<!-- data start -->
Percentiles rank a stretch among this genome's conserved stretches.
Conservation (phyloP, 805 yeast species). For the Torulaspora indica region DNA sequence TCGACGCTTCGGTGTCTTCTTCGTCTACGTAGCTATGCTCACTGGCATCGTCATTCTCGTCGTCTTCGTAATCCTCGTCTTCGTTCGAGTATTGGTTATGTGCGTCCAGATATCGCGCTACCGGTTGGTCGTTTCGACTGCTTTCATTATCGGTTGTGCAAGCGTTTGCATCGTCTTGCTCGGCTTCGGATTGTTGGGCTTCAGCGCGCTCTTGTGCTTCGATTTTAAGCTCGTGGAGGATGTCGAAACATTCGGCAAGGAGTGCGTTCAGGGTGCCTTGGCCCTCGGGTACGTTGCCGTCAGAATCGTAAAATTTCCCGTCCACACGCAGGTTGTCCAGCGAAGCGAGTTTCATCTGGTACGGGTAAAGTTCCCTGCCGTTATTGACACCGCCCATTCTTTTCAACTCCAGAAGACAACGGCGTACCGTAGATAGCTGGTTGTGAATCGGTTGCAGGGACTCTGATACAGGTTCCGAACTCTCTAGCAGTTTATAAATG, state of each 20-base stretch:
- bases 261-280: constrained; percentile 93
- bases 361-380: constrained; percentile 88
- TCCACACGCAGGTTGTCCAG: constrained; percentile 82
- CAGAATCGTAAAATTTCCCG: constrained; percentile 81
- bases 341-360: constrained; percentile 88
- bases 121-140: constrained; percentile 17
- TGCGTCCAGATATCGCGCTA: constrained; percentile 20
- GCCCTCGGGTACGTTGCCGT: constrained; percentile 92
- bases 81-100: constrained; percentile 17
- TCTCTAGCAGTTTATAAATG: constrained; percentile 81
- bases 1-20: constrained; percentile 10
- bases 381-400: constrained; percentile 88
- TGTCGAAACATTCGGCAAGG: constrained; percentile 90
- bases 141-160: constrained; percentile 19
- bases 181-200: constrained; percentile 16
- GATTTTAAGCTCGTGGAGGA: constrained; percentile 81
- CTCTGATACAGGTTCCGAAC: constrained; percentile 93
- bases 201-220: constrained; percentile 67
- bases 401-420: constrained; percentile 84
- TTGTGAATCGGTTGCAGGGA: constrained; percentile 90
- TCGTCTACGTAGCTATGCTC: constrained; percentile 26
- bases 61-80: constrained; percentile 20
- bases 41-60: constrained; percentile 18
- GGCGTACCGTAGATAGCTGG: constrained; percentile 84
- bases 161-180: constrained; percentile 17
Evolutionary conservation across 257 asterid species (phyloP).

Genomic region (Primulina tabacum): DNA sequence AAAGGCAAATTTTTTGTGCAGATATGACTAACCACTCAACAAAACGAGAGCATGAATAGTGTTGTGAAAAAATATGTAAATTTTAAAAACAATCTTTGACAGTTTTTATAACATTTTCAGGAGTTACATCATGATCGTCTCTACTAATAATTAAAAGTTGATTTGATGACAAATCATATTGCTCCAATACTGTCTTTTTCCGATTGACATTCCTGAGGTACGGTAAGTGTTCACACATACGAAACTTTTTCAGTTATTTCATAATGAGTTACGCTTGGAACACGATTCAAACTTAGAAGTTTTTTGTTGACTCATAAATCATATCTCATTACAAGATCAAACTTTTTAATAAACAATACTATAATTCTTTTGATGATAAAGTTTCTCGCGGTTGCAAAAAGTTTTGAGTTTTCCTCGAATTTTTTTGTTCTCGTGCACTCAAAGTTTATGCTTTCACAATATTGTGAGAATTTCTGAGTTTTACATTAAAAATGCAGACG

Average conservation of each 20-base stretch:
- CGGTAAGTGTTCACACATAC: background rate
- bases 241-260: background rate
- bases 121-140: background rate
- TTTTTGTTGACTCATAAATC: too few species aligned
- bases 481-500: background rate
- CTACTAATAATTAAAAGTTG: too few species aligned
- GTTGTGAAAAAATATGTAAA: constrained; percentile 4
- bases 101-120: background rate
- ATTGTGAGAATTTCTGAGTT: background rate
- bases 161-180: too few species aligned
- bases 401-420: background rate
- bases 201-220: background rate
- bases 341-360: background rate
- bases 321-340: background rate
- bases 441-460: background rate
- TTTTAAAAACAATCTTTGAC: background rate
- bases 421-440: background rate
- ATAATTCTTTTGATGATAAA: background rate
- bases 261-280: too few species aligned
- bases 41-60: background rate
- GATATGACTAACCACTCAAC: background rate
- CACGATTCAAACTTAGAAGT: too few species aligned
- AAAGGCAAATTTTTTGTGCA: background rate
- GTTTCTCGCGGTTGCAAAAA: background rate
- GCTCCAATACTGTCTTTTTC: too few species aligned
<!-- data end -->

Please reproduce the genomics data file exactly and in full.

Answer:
Percentiles rank a stretch among this genome's conserved stretches.
Conservation (phyloP, 805 yeast species). For the Torulaspora indica region DNA sequence TCGACGCTTCGGTGTCTTCTTCGTCTACGTAGCTATGCTCACTGGCATCGTCATTCTCGTCGTCTTCGTAATCCTCGTCTTCGTTCGAGTATTGGTTATGTGCGTCCAGATATCGCGCTACCGGTTGGTCGTTTCGACTGCTTTCATTATCGGTTGTGCAAGCGTTTGCATCGTCTTGCTCGGCTTCGGATTGTTGGGCTTCAGCGCGCTCTTGTGCTTCGATTTTAAGCTCGTGGAGGATGTCGAAACATTCGGCAAGGAGTGCGTTCAGGGTGCCTTGGCCCTCGGGTACGTTGCCGTCAGAATCGTAAAATTTCCCGTCCACACGCAGGTTGTCCAGCGAAGCGAGTTTCATCTGGTACGGGTAAAGTTCCCTGCCGTTATTGACACCGCCCATTCTTTTCAACTCCAGAAGACAACGGCGTACCGTAGATAGCTGGTTGTGAATCGGTTGCAGGGACTCTGATACAGGTTCCGAACTCTCTAGCAGTTTATAAATG, state of each 20-base stretch:
- bases 261-280: constrained; percentile 93
- bases 361-380: constrained; percentile 88
- TCCACACGCAGGTTGTCCAG: constrained; percentile 82
- CAGAATCGTAAAATTTCCCG: constrained; percentile 81
- bases 341-360: constrained; percentile 88
- bases 121-140: constrained; percentile 17
- TGCGTCCAGATATCGCGCTA: constrained; percentile 20
- GCCCTCGGGTACGTTGCCGT: constrained; percentile 92
- bases 81-100: constrained; percentile 17
- TCTCTAGCAGTTTATAAATG: constrained; percentile 81
- bases 1-20: constrained; percentile 10
- bases 381-400: constrained; percentile 88
- TGTCGAAACATTCGGCAAGG: constrained; percentile 90
- bases 141-160: constrained; percentile 19
- bases 181-200: constrained; percentile 16
- GATTTTAAGCTCGTGGAGGA: constrained; percentile 81
- CTCTGATACAGGTTCCGAAC: constrained; percentile 93
- bases 201-220: constrained; percentile 67
- bases 401-420: constrained; percentile 84
- TTGTGAATCGGTTGCAGGGA: constrained; percentile 90
- TCGTCTACGTAGCTATGCTC: constrained; percentile 26
- bases 61-80: constrained; percentile 20
- bases 41-60: constrained; percentile 18
- GGCGTACCGTAGATAGCTGG: constrained; percentile 84
- bases 161-180: constrained; percentile 17
Evolutionary conservation across 257 asterid species (phyloP).

Genomic region (Primulina tabacum): DNA sequence AAAGGCAAATTTTTTGTGCAGATATGACTAACCACTCAACAAAACGAGAGCATGAATAGTGTTGTGAAAAAATATGTAAATTTTAAAAACAATCTTTGACAGTTTTTATAACATTTTCAGGAGTTACATCATGATCGTCTCTACTAATAATTAAAAGTTGATTTGATGACAAATCATATTGCTCCAATACTGTCTTTTTCCGATTGACATTCCTGAGGTACGGTAAGTGTTCACACATACGAAACTTTTTCAGTTATTTCATAATGAGTTACGCTTGGAACACGATTCAAACTTAGAAGTTTTTTGTTGACTCATAAATCATATCTCATTACAAGATCAAACTTTTTAATAAACAATACTATAATTCTTTTGATGATAAAGTTTCTCGCGGTTGCAAAAAGTTTTGAGTTTTCCTCGAATTTTTTTGTTCTCGTGCACTCAAAGTTTATGCTTTCACAATATTGTGAGAATTTCTGAGTTTTACATTAAAAATGCAGACG

Average conservation of each 20-base stretch:
- CGGTAAGTGTTCACACATAC: background rate
- bases 241-260: background rate
- bases 121-140: background rate
- TTTTTGTTGACTCATAAATC: too few species aligned
- bases 481-500: background rate
- CTACTAATAATTAAAAGTTG: too few species aligned
- GTTGTGAAAAAATATGTAAA: constrained; percentile 4
- bases 101-120: background rate
- ATTGTGAGAATTTCTGAGTT: background rate
- bases 161-180: too few species aligned
- bases 401-420: background rate
- bases 201-220: background rate
- bases 341-360: background rate
- bases 321-340: background rate
- bases 441-460: background rate
- TTTTAAAAACAATCTTTGAC: background rate
- bases 421-440: background rate
- ATAATTCTTTTGATGATAAA: background rate
- bases 261-280: too few species aligned
- bases 41-60: background rate
- GATATGACTAACCACTCAAC: background rate
- CACGATTCAAACTTAGAAGT: too few species aligned
- AAAGGCAAATTTTTTGTGCA: background rate
- GTTTCTCGCGGTTGCAAAAA: background rate
- GCTCCAATACTGTCTTTTTC: too few species aligned